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Bloodlines: Hancock-Bred Mastery Shows Classic Promise

Mastery wins the Bob Hope Stakes

That man in Bourbon County. The one who bought in Sunday Silence at the Keeneland July sale, discovered that he had bought the colt for himself because the breeder didn’t want to retain him, and then watched the colt win two-thirds of the Triple Crown. Well, that horse-breeding Arthur Hancock is at it again, and he has not misplaced his lucky rabbit’s foot.

The latest stakes winner bred by Hancock is Mastery (by Candy Ride), who won the Grade 3 Bob Hope Stakes over 7 furlongs at Del Mar on Nov. 20. Unbeaten in two starts, Mastery is one of the progressive juveniles who will keep racing fans’ interest high in the coming months as he progresses toward the classics.

Last year, Hancock was the breeder of international champion Air Force Blue (War Front), a bay colt of striking quality and ability. Hancock sold Air Force Blue through his Stone Farm consignment for $490,000 at the 2014 Keeneland September sale to the lads at Coolmore. Racing in their dark, dark blue silks, Air Force Blue was a three-time winner at the Group 1 level as a 2-year-old, and he sealed the deal as his generation’s top juvenile performer last season with an impressive victory in the G1 Dewhurst Stakes at Newmarket.

Virtually conceded the mile classics in 2016, the good-looking colt did not train on, never showed his proper form this season, and will enter stud at Coolmore’s Ashford Stud in Kentucky for the 2017 breeding year.

At this point in the colt’s career, Mastery is several steps behind where Air Force Blue was a year ago, but the handsome son of Candy Ride has looked like a top horse in the making with his two victories from two starts to date.

In his debut at Santa Anita on Oct. 22, Mastery rated in front on a narrow lead, then drew off in the stretch to win the six-furlong maiden special by 4 ¼ lengths in 1.09.56. In the Bob Hope, Mastery ran against horses who had won, but only one of them, the quick California Diamond, was well-backed against him at 3.10-to-1.

Breaking smoothly, Mastery held the lead narrowly in the early going, rated in front like a professional racehorse, and was farther from his competition at the end of the race than at any other point of call, winning by 1 ¼ lengths from California Diamond.

Now, there are hopes abounding for Mastery, and the colt’s victory makes him the second stakes winner out of his dam, the Old Trieste mare Steady Course.

At the 2009 Keeneland November breeding stock sale, Hancock acquired Steady Course. She was one of three broodmares Hancock bought from the Overbrook dispersal, and those were the only mares Hancock purchased at the November sale. Steady Course was the least expensive. The most costly was the Mr. Prospector mare Especially, dam of two graded stakes winners and in foal to Bernardini, at $350,000; second was the 10-years-younger Chatham (Maria’s Mon), in foal to Arch, for $190,000; and Steady Course was $20,000, although she was barren to Yes It’s True at the time of sale.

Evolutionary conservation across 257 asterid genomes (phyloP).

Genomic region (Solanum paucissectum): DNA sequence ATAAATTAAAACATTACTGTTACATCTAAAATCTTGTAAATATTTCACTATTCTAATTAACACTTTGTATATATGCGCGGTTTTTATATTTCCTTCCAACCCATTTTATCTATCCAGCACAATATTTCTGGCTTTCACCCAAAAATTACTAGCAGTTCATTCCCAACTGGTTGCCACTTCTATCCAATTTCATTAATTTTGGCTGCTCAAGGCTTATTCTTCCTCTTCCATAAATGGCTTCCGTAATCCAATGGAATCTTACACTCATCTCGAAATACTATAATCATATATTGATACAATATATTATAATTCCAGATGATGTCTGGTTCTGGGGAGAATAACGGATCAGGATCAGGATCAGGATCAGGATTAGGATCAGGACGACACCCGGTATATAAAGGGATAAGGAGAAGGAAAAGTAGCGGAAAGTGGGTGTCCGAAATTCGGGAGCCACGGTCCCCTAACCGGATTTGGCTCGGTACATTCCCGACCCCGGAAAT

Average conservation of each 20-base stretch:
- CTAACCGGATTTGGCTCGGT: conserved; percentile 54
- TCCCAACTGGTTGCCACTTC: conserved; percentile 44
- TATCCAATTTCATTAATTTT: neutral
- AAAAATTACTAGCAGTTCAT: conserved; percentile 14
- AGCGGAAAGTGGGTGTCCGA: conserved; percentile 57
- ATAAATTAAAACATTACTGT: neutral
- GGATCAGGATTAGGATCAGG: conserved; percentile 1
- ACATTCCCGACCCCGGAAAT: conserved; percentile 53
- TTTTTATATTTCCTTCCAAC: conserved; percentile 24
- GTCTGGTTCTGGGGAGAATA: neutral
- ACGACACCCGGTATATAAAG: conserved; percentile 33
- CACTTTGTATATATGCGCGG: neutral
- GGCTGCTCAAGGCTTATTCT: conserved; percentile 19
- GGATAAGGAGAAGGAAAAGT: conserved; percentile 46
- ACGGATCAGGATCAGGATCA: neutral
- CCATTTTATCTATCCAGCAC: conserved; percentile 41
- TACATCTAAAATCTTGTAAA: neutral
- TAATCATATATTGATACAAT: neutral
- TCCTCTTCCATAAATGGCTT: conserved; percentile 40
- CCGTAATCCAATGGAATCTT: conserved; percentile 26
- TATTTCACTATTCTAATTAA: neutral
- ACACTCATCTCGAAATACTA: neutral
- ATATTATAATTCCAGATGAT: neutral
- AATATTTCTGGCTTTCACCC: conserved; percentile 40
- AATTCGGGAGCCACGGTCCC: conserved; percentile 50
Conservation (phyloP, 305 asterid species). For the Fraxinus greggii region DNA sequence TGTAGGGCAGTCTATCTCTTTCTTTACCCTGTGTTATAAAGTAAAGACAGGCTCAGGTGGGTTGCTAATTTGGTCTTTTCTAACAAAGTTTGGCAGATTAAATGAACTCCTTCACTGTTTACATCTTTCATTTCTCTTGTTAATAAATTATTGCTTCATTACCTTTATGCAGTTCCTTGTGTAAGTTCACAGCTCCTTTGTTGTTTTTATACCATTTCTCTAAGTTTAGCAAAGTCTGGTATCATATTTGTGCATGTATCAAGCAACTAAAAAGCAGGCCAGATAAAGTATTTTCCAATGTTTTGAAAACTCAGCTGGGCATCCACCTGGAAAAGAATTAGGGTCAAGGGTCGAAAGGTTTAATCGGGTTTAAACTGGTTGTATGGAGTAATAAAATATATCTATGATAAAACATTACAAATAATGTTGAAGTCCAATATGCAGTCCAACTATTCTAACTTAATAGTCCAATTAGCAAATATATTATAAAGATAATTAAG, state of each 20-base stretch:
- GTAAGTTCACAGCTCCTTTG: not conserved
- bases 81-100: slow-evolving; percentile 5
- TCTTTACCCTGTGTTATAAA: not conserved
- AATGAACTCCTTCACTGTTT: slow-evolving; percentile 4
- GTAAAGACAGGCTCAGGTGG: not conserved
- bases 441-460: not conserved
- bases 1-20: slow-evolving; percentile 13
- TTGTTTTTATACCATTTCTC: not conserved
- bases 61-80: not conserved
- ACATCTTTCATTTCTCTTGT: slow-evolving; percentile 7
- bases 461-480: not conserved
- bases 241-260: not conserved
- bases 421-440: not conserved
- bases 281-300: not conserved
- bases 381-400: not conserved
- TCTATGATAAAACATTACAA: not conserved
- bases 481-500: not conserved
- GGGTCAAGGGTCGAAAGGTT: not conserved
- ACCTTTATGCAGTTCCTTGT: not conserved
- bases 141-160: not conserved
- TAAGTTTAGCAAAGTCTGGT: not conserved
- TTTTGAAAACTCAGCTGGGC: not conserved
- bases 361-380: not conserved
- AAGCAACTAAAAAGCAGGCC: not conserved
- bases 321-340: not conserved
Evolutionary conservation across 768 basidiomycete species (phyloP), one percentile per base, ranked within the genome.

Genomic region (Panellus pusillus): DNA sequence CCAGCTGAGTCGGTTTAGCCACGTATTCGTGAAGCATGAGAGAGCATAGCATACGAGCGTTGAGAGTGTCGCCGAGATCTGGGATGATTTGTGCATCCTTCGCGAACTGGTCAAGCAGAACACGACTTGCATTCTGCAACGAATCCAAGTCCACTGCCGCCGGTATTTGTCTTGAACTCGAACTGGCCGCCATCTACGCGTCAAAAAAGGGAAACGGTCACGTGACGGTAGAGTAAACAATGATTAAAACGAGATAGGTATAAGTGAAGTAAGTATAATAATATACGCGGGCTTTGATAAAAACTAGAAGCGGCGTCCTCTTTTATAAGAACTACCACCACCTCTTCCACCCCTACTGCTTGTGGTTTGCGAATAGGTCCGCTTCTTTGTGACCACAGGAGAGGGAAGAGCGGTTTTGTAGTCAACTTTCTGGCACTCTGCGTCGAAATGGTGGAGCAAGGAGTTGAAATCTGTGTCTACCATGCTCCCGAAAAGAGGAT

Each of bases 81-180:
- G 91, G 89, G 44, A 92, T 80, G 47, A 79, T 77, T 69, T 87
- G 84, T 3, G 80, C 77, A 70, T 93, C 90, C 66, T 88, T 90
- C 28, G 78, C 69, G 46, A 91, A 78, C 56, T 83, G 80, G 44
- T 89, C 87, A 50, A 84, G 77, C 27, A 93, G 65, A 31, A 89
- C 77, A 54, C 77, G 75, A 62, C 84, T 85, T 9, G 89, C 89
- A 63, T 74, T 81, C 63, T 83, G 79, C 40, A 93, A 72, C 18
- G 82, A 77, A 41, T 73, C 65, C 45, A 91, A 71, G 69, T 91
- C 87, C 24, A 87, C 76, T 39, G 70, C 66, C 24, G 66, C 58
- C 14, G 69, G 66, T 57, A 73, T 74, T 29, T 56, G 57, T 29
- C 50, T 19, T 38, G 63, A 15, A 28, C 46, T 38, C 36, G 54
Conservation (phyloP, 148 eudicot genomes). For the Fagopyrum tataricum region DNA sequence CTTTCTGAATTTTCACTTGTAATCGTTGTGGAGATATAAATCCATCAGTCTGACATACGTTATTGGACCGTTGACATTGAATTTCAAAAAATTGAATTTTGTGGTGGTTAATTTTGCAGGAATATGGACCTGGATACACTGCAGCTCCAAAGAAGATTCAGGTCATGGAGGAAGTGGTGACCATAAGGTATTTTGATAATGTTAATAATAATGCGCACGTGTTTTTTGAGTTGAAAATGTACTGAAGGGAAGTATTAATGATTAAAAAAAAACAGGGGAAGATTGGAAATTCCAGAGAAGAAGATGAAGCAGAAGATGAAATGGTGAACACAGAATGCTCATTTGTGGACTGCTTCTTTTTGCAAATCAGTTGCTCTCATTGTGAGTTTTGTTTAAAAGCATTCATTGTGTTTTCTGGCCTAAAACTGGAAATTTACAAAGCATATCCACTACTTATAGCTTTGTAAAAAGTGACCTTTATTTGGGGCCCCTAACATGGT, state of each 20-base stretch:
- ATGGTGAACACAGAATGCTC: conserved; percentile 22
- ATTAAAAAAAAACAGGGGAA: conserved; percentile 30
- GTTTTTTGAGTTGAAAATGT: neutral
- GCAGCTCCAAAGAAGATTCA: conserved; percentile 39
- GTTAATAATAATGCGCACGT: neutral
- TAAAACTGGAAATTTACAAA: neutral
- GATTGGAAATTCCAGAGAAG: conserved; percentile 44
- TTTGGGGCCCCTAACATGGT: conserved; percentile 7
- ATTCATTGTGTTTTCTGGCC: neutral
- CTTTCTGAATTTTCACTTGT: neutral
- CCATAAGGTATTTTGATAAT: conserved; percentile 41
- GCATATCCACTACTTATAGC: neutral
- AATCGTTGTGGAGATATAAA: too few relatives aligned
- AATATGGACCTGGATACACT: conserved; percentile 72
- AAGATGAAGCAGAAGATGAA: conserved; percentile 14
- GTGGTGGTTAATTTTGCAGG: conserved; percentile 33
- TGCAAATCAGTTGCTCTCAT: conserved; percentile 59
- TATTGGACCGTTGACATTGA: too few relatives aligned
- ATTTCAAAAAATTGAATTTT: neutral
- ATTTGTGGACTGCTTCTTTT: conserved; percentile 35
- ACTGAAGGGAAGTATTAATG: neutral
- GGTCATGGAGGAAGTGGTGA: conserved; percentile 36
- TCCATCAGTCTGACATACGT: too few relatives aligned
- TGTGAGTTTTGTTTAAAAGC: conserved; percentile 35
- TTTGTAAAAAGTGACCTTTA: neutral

At the auction, Steady Course’s first foal, the non-winning 3-year-old in training Clear Sailing (Empire Maker), sold for $255,000, and the next season, as a 4-year-old, Clear Sailing became a stakes winner.

No, Mr. Hancock was not asleep at the wheel.

Mastery is the third foal Hancock has bred from Steady Course, and the May foal was such a striking yearling that he brought $425,000 at the 2015 Keeneland September sale. Cromwell Bloodstock, agent, bought Mastery, and the colt races for Cheyenne Stables LLC.

Steady Course is out of the stakes-placed Storm Cat mare Steady Cat, who is also the dam of the important racehorse and sire Jump Start (A.P. Indy). Steady Course is by A.P. Indy’s son Old Trieste; so the siblings are closely related.

The second dam of Steady Course produced four stakes horses, including stakes winner Apollo Cat (Storm Cat) and is a full sister to leading sire and broodmare sire Miswaki (Mr. Prospector).

With major performers and sires up close, this is a stallion pedigree, and if Mastery takes the next couple of steps successfully, this colt is going to be very exciting for everyone involved, as well as fans of the sport. And one of those cheering most robustly will be the man in Bourbon County.

If the breeder doesn’t carry a well-worn rabbit’s foot, I’m guessing he carries around the whole critter.

Frank Mitchell is author of Racehorse Breeding Theories, as well as the book Great Breeders and Their Methods: The Hancocks. In addition to writing the column “Sires and Dams” in Daily Racing Form for nearly 15 years, he has contributed articles to Thoroughbred Daily News, Thoroughbred Times, Thoroughbred Record, International Thoroughbred, and other major publications. In addition, Frank is chief of biomechanics for DataTrack International and is a hands-on caretaker of his own broodmares and foals in central Kentucky. Check out Frank’s lively Bloodstock in the Bluegrass blog.